Chico Museum changes its name, structure after unplanned closure last fall
As Amy Kao walked into the old Carnegie library building, through double doors beneath the awning and glass pane marked “Chico Museum,” she quickly detected a comforting presence: cool air.
She arrived after work Tuesday evening (April 3)—joining other board members to speak about the direction of the reopened, rebranded museum—and found, to her surprise and relief, the decrepit HVAC system functioning.
For the moment. Later this week, later this month, maybe not. By summer, well …
Climate control is but one detail Kao, the board president, and the other dozen or so volunteers have to account for now that they’re operating the museum themselves.
As reported in the CN&R (“Gone dark,” Newslines, Oct. 26, 2017), the Chico Museum closed in September following the resignation of its paid manager, Sarah Smallhouse. A sign on-site called it a “temporary” closure, through Nov. 30.
That action came from the Far West Heritage Association, which also oversees the Patrick Ranch. Current museum board member Dave Nopel, who at the time served on a site-specific steering committee with (among others) Kao, said it happened “without our input or discussion.” Debbie Ricci, the museum’s board secretary, described the news as “a thunderbolt.”
Nopel said the group received indications the museum wouldn’t reopen, yet “was unwilling to walk away” from the shuttered showplace.
“I can remember when there was no Chico Museum,” he said. “I remember people of my parents’ generation dreaming of when Chico could have its museum. Finally this took shape over five years of volunteer work and financing, and the Chico Museum has been here for 30-plus years.”
Indeed, the Chico Museum opened in February 1986. Nopel joined the steering committee five years ago, following an exhibition of photos from the collection of his late father, renowned Chico historian John Nopel. Kao and Ricci got involved at roughly the same time, Ricci due to her friendship with Randy Taylor, who currently serves as exhibit chair.
The board, with Kao as liaison, is negotiating with the heritage association to assume ownership of the museum’s contents—then will be positioned to execute a new lease with the city to use the building.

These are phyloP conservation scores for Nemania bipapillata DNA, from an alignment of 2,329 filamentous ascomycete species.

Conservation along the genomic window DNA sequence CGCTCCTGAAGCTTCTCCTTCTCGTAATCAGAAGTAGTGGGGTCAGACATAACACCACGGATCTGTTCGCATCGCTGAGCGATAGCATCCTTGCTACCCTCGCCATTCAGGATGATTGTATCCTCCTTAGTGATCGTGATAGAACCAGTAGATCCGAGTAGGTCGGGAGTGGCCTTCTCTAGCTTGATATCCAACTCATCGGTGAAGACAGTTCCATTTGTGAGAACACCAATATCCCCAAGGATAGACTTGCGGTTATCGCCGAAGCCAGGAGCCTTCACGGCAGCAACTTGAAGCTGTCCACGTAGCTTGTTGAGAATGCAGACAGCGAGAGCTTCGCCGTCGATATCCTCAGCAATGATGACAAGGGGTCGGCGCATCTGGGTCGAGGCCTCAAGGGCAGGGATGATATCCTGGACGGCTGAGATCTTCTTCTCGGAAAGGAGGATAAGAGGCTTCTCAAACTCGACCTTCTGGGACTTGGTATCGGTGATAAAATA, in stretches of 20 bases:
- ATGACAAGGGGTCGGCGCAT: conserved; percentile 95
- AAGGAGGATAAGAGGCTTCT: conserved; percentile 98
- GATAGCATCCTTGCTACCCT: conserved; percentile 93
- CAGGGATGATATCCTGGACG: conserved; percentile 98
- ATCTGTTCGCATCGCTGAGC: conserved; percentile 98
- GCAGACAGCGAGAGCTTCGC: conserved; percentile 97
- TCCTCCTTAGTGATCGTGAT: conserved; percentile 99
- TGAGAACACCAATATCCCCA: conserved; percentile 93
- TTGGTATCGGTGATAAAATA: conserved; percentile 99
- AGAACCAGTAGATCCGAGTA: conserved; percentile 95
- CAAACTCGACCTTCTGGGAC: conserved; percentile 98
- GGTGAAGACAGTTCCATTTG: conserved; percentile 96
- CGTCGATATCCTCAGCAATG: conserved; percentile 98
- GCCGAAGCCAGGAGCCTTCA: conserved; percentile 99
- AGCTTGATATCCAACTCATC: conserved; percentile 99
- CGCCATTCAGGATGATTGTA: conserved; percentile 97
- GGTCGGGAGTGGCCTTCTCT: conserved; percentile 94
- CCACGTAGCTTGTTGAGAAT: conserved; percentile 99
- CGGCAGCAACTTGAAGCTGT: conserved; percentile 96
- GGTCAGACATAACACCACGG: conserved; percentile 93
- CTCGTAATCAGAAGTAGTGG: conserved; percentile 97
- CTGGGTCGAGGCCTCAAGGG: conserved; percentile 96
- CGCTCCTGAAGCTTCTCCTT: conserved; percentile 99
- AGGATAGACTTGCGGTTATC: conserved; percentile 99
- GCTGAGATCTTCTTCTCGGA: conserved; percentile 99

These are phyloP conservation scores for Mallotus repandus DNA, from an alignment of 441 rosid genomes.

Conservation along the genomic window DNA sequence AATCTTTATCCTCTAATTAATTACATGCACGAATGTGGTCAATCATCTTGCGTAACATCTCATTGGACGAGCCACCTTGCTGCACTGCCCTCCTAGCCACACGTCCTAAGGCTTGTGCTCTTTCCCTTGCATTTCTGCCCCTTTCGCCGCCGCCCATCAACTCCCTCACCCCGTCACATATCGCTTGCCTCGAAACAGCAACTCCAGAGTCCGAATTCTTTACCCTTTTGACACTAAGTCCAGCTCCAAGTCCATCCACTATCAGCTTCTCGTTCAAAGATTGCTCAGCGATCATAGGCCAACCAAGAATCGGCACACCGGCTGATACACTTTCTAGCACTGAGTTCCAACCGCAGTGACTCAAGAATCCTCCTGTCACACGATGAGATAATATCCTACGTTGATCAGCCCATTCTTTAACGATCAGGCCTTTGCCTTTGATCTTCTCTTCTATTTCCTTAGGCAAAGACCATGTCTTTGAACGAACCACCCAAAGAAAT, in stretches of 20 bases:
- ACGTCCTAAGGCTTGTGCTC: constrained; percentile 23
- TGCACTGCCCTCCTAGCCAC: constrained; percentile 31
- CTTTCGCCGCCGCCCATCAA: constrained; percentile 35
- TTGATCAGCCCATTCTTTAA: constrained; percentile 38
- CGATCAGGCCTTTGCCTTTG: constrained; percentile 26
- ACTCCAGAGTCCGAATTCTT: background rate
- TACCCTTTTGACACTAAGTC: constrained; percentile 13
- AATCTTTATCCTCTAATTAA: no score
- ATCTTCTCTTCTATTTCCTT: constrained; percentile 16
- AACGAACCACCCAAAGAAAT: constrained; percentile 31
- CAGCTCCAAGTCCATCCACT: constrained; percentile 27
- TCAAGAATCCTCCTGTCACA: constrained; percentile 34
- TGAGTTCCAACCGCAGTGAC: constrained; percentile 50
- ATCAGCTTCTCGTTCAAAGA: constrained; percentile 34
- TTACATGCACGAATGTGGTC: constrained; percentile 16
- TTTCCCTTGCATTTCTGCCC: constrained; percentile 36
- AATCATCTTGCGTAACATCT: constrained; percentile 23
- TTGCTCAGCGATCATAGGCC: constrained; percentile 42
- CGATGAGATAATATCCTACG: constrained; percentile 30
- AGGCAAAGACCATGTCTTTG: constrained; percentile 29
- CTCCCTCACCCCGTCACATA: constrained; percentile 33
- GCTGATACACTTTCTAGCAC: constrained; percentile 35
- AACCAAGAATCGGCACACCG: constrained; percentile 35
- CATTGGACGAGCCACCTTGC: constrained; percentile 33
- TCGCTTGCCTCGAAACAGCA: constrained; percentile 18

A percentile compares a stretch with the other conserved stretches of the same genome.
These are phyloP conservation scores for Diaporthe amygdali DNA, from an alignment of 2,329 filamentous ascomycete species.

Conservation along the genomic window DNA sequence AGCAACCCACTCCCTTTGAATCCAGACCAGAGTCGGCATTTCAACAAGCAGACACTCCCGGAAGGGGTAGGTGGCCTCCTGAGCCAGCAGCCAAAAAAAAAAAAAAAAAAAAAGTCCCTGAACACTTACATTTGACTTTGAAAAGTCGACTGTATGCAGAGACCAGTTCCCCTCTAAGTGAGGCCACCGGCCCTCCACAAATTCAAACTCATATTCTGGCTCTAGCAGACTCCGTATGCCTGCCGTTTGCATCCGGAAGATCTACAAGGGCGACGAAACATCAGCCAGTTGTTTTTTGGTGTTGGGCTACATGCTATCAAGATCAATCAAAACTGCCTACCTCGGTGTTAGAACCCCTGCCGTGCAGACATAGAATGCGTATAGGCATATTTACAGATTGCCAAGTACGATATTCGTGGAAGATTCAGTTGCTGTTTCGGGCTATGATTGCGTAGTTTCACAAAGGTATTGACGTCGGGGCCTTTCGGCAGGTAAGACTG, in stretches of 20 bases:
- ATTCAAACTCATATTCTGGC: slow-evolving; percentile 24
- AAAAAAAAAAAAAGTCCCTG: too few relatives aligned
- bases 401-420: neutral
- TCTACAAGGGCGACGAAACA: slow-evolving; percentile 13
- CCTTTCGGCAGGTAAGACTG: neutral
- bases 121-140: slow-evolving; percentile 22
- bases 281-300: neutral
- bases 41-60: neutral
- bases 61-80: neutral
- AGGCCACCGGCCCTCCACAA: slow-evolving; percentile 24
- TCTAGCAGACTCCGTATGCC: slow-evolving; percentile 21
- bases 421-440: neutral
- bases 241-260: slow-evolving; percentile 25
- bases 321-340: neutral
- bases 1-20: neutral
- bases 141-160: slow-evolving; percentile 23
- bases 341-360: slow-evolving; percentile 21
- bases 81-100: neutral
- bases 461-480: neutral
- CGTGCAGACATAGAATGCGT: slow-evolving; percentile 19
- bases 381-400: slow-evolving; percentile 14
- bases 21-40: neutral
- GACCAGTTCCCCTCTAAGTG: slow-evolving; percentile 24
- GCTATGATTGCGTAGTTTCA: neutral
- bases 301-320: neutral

“I think we actually can see the light at the end of the tunnel,” Nopel said, “and it may be just a few weeks to a month away before we sign off [on agreements.]”
The Chico History Museum, as it’s now called, reopened in December. It has limited hours—11-4, Thursday-Sunday—in no small part due to the volunteer nature of the operation.
There’s no paid staff; during this transition period, board members have sought to economize by doing everything themselves. Even so, the museum costs between $30,000 and $50,000 a year to run, not counting outlays such as replacing the aforementioned air conditioner. The biggest annual fundraiser, Museum Night Out, was canceled because of the closure.
“The flow of money is right at the root of this transition,” Nopel said.
Added Kao: “We need volunteerism—amongst funds, obviously, but volunteerism is a way to keep this museum open that limits the cost of our operation.” Despite recruitment efforts, she said, “we’re running out of folks.”
The Chico History Museum has information for prospective supporters—donors and volunteers—on its website, chicohistorymuseum.org. Concurrently, and somewhat confusingly, the Far West Heritage Association has kept active its site for the facility (chicomuseum.org), updating some information but not all, and using Chico Museum for its name. The Far West Heritage Association says it plans to forward its site to the new address upon completion of the transfer agreement.
For specifics on the closure and negotiations, the CN&R contacted Steven Heithecker, president of Far West, Wednesday morning; he was unavailable for comment by press deadline, as was Vice President Susan Donohue.
Since reopening, the museum has hosted three events: the first two installments of a new lecture series, which resumes this weekend (see infobox), and a celebration of the Chico Chinese Temple exhibit, held March 23.
The museum’s centerpiece is Chico Through Time, of which the temple is a part. Following the Nopel photo exhibition, featuring rare historical images, Taylor and Nopel (among others) collaborated to turn the museum’s focus toward the city’s past.
“There had been general-interest exhibits on bees and rice and bicycles, and those were all good,” Nopel said. “There was a real interest to bring back Chico’s story.”
That vision remains: “Our plan is to keep it just Chico,” Taylor said.
“Chico history is incredible,” Ricci said. “I’ve lived here my whole life, and these two gentlemen have taught me so much about Chico that I never knew. This town has so much that most people don’t know about—that’s what we hope to show them.”
Chico Through Time exhibits will rotate several times a year. Currently there’s a look at classic buildings, most notably three “grand hotels,” highlighted by items from Taylor’s personal collection. Coming soon will be a World War I commemoration with memorabilia loaned by a benefactor.
Taylor said exhibits have roughly a “50-50” split between objects owned by the museum and community members. Even after five years, he hasn’t been able to inventory every museum possession—unopened boxes still await in the basement.
Also at his disposal are catalogs of the 100-some exhibits produced over 32 years—plus, the building itself, which board members see as worthy of showcasing, perhaps in a lecture.
“There’s just a nearly endless kind of opportunity and potential [here] for exhibits,” Nopel said.
“It just speaks to the pride of Chico,” Kao injected. “There’s just tremendous pride in this community—people who have lived here, people who have had families here—and we feel very privileged to be able to share that.”